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Re: Geographic v. topological address allocation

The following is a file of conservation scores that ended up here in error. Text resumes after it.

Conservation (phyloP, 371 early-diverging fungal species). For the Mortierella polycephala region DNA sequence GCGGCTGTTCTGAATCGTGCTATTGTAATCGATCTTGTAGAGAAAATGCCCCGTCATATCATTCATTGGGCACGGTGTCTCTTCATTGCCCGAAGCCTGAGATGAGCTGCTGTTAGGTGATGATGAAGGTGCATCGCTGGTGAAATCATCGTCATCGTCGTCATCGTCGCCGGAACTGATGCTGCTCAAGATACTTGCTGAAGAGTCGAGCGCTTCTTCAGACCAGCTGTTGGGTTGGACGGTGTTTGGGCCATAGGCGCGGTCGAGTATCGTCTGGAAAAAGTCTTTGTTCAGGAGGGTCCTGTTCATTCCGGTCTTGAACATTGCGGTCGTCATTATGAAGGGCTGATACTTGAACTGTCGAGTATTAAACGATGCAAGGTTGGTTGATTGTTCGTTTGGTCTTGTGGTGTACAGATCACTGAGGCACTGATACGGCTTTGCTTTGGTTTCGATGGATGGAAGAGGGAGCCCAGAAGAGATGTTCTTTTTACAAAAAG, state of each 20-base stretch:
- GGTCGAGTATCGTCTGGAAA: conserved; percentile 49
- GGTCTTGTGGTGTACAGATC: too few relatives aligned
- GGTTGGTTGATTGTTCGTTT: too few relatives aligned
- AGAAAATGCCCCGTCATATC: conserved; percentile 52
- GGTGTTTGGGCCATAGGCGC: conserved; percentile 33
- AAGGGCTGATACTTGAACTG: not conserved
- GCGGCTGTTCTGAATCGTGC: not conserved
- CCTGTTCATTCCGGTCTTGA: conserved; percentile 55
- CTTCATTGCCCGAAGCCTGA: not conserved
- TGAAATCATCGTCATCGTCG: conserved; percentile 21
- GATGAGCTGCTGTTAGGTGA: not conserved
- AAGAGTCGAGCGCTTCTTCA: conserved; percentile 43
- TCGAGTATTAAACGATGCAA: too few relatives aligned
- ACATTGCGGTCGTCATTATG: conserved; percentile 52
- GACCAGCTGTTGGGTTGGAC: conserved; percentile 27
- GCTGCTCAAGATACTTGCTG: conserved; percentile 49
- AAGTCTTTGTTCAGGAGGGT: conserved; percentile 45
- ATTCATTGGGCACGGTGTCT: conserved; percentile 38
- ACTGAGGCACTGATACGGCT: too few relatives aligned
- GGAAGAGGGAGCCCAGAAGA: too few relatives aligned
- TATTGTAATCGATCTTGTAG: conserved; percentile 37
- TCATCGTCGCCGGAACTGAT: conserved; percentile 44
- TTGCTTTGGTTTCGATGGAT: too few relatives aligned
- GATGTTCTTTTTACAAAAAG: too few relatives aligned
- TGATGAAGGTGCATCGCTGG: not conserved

"Kent W. England" <email@example.com> writes: > This is true, but the definition of the top of the hierarchy is arbitrary > and is the nexus of the debate about "topological" versus geographical > addressing, which I interpret as "ISP at top" versus "exchange point at > top" hierarchies. Both are valid topological hierarchies. As tli pointed out the top of the hierarchy is not arbitrary, it must be default free. In a hierarchical routing system there are three forwarding directions to consider: intra-area ("lateral"), default ("upwards") and sub-area ("aggregate" or "downwards"). At the top of a hierarchy you cannot have an upwards forwarding direction, therefore the entire address space must be intra-area or presented as an aggreagate. If you consider an addressing structure that looks like this: level-3-area-id:level-2-area-id:level-1-area-id:final-flat-id and in an internetwork with three levels of hierarchy, this pattern is easy to consider. A level-2 router may have some things directly attached to its level-2 area, including its peer routers, and it would carry routes towards them, which probably would be in a flat routing table. Among the reasons it needs these routes is that it has to know where to send traffic towards each of the level-1 areas that are attached to its own area, and it has to know where to send "default" traffic towards one or more of its in-area peers that have level-3 connections. Each such level-3 router would have to know how to foward to any given level-2 area, and therefore would need to carry routes for each level-3/level-2 gateway. Each level-1 router, by contrast, only needs to know how to route towards all the things in its area, and how to reach at least one level-2 router. (One can be a little tricky and have a single level-1 area connected to multiple level-2 routers in different level-2 areas, in which case better routing optimality may be obtained by the level-1 router carrying some level-2 routing information. This would be analogous to Yakov Rekhter's "route pull".) However, the minimum set of routes to carry is that which can cause traffic to be forwarded along a strict single-path tree-like hierarchy. This requires that each area be fully contiguous at all times. Other routes may be introduced in various places to alter this behaviour if that is desirable, or to effect IS-IS style partition repair. In order for the hierarchical routing system to scale the number of entities known in any given area must be small enough to route on in what is conceptually a flat manner. That means that there are bounds on the number of level-n to level-n-minus-one areas, and this in turn requires that the addressing scheme allow for a deep enough hierarchy. Consequently, the number of things in the top, default-free hierarchy is always going to be limited, no matter what "type" of hierarchical allocation scheme is proposed. The further requirement that any given area be fully contiguous means that the "top" of the hierarchy must be self-repairing. In other words, as tli pointed out, if you have a switch in some convenient geographical location, like the Grenwich Observatory or the UN building or MAE-EAST, your entire routing system fails if that switch or that location fails. Consequently, to avoid the single point of failure, there would be a desire to have several diverse geographical locations to act as the top of the hierarchy. The problem, again, is that any given area must be fully contiguous, and this implies that any level-n router connecting to one of these diverse locations would have connectivity to every other level-n router, so that this top level n area would be contiguous. One could propose to implement this as a big bridged network. The original DGIX proposal was along these lines. Operational experience with much smaller but still big bridged exchange points has demonstrated pretty much conclusively that this is a Really Really Bad Idea. One could propose to implement this using the native protocol, effectively connecting all of these exchange points into a level-n-plus-one area of its own. As long as the level-n-plus-one area could route to all the level-n areas at all times, this would work just nicely, on a technical basis. The difference therefore between your "ISP at top" option and your "exchange point at top" option is that in a hierarchical addressing system, which is the only way we currently know how to scale a global internetwork, is merely in the choice of words. Whatever is at the top has to connect reliably and continuously all the things that are one step down from the top, and simple belt-and-suspenders implies geographical diversity. Thus, the top of the hierarchy may be expressed as a big, geographically diverse bridged network connecting all the "next-level-down" routers, a single big geographically diverse routed network comprising a single area, or a meshed concatenation of the "next-level-down" routers in such a way that robust interconnectivity among them is maintained at all times. The choice is probably best made on the basis of reliability and cost, but experience shows that it is likelier made on the basis of politics, autonomy/mistrust of other operators, marketing goals, and possibly cost. If it were possible for two routing areas to cleanly synthesize a next-level-up area, which probably implies the use of variable length addresses, then it strikes me intuitively that better routing hierarchy than is likely to be cobbled together through the deployment of physical infrastructure can be enjoyed, keeping the number of routing entries needed by any given router anywhere in such an Internet to a minimum. With a variable length addressing scheme, in other words, one can consider a set of operations which can be summarized as "make-hierarchical" or "make-lateral". The obvious and increasingly important first baby step in an evolutionary path towards a scalable Internet is, to quote Noel Chiappa, "to make the world safe for NAT, by making all end-to-end functions use the DNS name; e.g. for authentication, pseudo-headers for checksums, etc, etc." As he continued, this can be justified solely on the basis of working better with NAT, which solves some real-world problems now, and which is being used now. There is lots more to discuss. Is big-internet still in post-Bass trauma? If not, let's discuss it there, or privately. However, to tie in some tiny degree of NANOG relevance, and to emphasise through repetition, the idea of using a large bridged network has been broken through the history of exchange points, particularly since the lovely days when people didn't learn from Milo's FIX upgrade path and began doing multimedia bridging. Single exchange points fail, so avoiding the large briged network by having a single exchange point be the "top" of a hierarchy won't work. Therefore, the current hierarchy implemented in provider-based addressing with some coordination to preserve some degree of geographic alignment of addresses (through ARIN, RIPE and APNIC, and large-ISP allocation strategies), is almost certainly the most appropriate one. That is to say, we got CIDR pretty much right. Sean.